A continued look at last week’s revelation in Politico of the districts in which the DCCC committed to $28 million worth of television buys for embattled incumbents:

Read Part 1 here

MS-1: Travis Childers: Rep. Travis Childers (R) won this seat in 2008 with 54 percent of the vote. Prior to his ascendency, this seat had been comfortably Republican; Sen. Roger Wicker (R) vacated the seat to run successfully for the Senate in 2006. Wicker received more than 60 percent of the vote, and Mississippi’s 1st voted for McCain with more than 60 percent of the electorate. Childers’ opponent, state Sen. Patrick Alan Nunnelee (R), released a June poll that put him 8 points ahead of Childers. The Childers camp called the poll “suspicious,” but objected on the grounds that people “want to hear about jobs,” not polls. This faux substantive objection alone is a bad sign for the Mississippi Democrat.

NC-8: Larry Kissell: A familiar story, Kissell (D) won this district’s seat in 2008. Prior to that, the district had belonged to former Rep. Robert ‘Robin’ Hayes (R) since 1999. Kissell is one of MoveOn.org’s prime targets this year for his opposition to healthcare reform legislation. Kissell was a “no” vote, but his independence from the Democratic leadership in Washington has not translated into campaign cash. With only $300,000 so far, and less than $100,000 raised in the last quarter, Kissell is in need of some national funds. A Public Policy Polling survey released in June had Kissell up by 6 points against his opponent, Harold Nelson Johnson (R). However, Real Clear Politics ranks this race as “leans Republican.”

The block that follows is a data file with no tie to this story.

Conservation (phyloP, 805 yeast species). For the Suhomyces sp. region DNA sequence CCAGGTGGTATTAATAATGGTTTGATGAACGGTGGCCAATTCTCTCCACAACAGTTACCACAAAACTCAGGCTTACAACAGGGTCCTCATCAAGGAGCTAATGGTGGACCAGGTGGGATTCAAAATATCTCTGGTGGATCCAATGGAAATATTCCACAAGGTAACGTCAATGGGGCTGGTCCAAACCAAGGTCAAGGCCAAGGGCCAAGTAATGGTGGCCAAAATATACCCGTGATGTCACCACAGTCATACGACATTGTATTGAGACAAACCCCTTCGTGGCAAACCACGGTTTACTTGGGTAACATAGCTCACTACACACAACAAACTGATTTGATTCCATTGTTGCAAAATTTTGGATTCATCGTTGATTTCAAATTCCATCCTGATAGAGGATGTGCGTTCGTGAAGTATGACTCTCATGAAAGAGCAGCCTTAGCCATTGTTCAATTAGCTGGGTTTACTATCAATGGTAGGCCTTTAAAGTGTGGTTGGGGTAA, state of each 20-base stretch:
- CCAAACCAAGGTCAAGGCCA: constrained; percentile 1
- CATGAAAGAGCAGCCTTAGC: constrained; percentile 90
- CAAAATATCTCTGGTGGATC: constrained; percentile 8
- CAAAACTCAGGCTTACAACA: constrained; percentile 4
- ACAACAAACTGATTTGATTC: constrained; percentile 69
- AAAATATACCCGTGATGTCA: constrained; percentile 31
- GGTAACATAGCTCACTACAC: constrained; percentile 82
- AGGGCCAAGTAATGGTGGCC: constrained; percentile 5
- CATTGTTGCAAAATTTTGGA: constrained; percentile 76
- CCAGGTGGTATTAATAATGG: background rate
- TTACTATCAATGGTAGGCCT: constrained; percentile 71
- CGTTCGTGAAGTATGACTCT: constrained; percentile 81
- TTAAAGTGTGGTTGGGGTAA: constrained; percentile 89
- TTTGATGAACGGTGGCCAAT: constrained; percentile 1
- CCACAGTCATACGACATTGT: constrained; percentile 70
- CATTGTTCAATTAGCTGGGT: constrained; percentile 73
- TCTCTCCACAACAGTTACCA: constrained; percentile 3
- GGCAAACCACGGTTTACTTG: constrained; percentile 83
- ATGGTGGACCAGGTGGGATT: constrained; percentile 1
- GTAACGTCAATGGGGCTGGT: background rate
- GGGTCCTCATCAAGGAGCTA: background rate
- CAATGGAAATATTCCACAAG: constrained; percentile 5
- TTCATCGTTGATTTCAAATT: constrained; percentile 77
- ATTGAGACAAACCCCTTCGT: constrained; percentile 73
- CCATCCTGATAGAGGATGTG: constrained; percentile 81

ND-AL: Earl Pomeroy: Rep. Earl Pomeroy (D), representing North Dakota’s only House district since 1993, is another candidate that is feeling the heat of a “wave” electoral cycle. Pomeroy usually runs unopposed; when he faced opposition in 2008, he walked away with around 60 percent of the vote. North Dakota is a reliably red state in presidential cycles, but tends to be slightly more liberal on the local level. Pomeroy has a well-entrenched local operation to rely on; Pomeroy has $1.6 million to his opponent’s (state Rep. Richard Berg (R)) $751,000. However, Rasmussen had Berg leading Pomeroy by 7points in March.

NM-2: Harry Teague: C&E readers will remember a Campaign Insider Blog that took an in-depth look at the race between Rep. Harry Teague (D) and former Rep. Steve Pearce (R). They are running neck and neck in funds raised (just over a million dollars each) and in the polls (Teague leads Pearce by one point, well within the margins). Pearce is well-known and well-liked, although he ran unsuccessfully for the Senate in 2008. Teague’s local focus has done him a service and he is in a better position than most of his colleagues in this tough cycle for Democrats.